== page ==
All of this–the lack of empathy from her instructor, the condescending tone from the committee, the lack of mentorship, and more–all set Lizet up to fail because she did not know how to navigate the system, a system that, as Crucet has pointed out, did not expect someone like her to take part within it. Rawlings, through its treatment of Lizet, labels her a morally corrupt and as unworthy of attending Rawlings because she did not cite her paper correctly. In this manner, they fail at the basic charge of any educational institution, to provide education to all of its students. They fail to offer Lizet any semblance of hope or support in their actions, yet she still learns.
Lizet learns from this incident, not just about Rawlings’ lack of empathy and assistance. She learns about fact-checking and citing one’s sources to combat misinformation, but this knowledge separates her from her family. We see this when Lizet returns home and eats with her sister Leidy and their mother. Her mother tells her about Ariel Hernandez and says that Ariel’s father’s family, in Miami, has taken him in and, “They knew Ariel was coming–it was the father that told them. And what does he care? He let them [Ariel and his mother] leave. He has a new family in Cuba. New wife, new baby, everything. He gave them his blessing.” This was not true, and Lizet asks her mother where she received the information.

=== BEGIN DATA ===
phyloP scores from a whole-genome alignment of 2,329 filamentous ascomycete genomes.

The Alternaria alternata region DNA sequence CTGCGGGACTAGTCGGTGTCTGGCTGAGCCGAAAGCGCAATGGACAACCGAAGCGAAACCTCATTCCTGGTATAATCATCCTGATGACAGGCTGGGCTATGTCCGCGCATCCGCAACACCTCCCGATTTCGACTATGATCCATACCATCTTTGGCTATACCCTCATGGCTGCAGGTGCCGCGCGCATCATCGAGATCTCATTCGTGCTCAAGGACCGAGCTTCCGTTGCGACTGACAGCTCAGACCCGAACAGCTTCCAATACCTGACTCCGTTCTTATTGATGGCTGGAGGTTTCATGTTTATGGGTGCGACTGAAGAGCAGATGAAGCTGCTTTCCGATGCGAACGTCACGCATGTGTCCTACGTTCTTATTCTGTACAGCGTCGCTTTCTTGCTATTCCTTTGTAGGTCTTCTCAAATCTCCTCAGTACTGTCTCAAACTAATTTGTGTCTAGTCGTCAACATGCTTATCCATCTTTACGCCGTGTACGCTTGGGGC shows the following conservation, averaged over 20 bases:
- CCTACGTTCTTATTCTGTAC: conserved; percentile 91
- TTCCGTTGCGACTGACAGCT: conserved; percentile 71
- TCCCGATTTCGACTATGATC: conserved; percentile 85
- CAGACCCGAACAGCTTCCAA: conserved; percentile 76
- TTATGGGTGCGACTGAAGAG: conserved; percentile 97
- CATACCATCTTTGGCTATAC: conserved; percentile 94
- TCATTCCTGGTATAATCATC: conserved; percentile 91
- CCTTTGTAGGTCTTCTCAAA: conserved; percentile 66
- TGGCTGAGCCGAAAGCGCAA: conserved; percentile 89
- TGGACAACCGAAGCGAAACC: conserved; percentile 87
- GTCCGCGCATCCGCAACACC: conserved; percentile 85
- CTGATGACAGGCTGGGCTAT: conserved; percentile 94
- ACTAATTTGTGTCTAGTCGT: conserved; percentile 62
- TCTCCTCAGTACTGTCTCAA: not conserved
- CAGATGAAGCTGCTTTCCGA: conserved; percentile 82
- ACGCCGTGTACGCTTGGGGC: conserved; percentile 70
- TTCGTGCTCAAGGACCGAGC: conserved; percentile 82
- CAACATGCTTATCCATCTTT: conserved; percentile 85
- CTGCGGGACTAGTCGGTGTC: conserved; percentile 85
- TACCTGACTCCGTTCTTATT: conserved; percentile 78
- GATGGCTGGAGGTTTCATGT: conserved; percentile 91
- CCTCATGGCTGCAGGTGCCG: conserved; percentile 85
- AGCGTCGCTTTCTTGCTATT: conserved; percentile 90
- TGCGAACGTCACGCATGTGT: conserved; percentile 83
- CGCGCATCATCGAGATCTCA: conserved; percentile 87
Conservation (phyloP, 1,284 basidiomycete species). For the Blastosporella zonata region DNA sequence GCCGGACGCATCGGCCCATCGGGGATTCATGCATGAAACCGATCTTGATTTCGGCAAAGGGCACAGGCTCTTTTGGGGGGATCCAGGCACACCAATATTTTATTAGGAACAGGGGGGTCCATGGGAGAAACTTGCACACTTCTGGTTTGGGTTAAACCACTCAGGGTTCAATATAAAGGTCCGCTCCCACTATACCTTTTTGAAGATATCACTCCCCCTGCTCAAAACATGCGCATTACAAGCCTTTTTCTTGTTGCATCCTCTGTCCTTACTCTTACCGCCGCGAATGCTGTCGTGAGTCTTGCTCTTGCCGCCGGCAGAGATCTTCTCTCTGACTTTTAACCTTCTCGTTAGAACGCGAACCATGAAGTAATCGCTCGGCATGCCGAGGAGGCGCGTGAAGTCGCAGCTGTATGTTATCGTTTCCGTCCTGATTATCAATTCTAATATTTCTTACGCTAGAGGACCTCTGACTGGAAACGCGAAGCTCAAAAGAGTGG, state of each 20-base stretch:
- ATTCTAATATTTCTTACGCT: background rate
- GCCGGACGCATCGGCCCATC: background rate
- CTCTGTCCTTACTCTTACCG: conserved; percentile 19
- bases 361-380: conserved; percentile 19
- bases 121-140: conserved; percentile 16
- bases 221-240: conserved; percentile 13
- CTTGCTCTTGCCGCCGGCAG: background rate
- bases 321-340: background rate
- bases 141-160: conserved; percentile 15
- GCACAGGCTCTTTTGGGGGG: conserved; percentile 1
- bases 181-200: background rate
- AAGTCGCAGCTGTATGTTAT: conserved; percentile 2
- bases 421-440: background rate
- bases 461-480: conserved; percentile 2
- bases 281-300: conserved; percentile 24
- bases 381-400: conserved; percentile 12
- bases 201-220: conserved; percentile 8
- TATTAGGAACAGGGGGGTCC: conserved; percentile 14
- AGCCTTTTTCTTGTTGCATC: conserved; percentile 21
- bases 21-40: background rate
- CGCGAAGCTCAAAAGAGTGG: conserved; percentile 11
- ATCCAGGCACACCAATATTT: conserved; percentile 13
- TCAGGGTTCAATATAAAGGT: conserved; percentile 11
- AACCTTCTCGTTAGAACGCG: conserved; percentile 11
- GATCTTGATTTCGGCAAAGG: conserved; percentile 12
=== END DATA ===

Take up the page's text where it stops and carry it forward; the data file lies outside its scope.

Lizet’s mother tells her, “From everyone!” To this, Lizet says, “I closed my eyes, the word citation suddenly coming to me, and said, Right, okay.” Lizet knows, not even from the hearing but from doing the paper, that one needs sources to support a claim, no matter what those sources happen to be. Her mother does not provide sources, and Lizet becomes skeptical of the information she has just heard. This points to Lizet’s critical thinking, her interrogation of information in order to determine whether or not it is factual. However, as she thinks this, she also thinks about the ways that she would have a hard time explaining all of this, with the academic jargon of of words such as citations, academic integrity, and more to her mother and sister.
Lizet does not view her mother’s lack of “citation” as morally inferior, but she questions it, showing that she knows how to think about arguments and references, what one needs to do when writing a paper in a college English course. Yet, the committee at Rawlings College only sees the paper, the paper where Lizet used patchwriting to construct, pulling from multiple sources to work through her thoughts. Howard points to patchwriting as an important stage in the development of young writers in school because it helps them to cognitively think through and organize arguments, but many see it as plagiarism and not as an important step in the process. Again, Rawlings positions Lizet as morally suspect simply because she is working to learn how to construct her arguments and ideas in a specific manner.
At the core, we do not need to punish students for things that we fail to teach them. It is one thing, as Howard puts it, to hand “in a paper that somebody else wrote” and working to cite sources correctly. She continues by stating, “let’s deal with everything else as issues of pedagogy, not as issues of morality or sexuality [the other connotations that Howard discusses].”
What are your thoughts? As usual, let me know in the comments below, and make sure to follow me on Twitter at @silaslapham.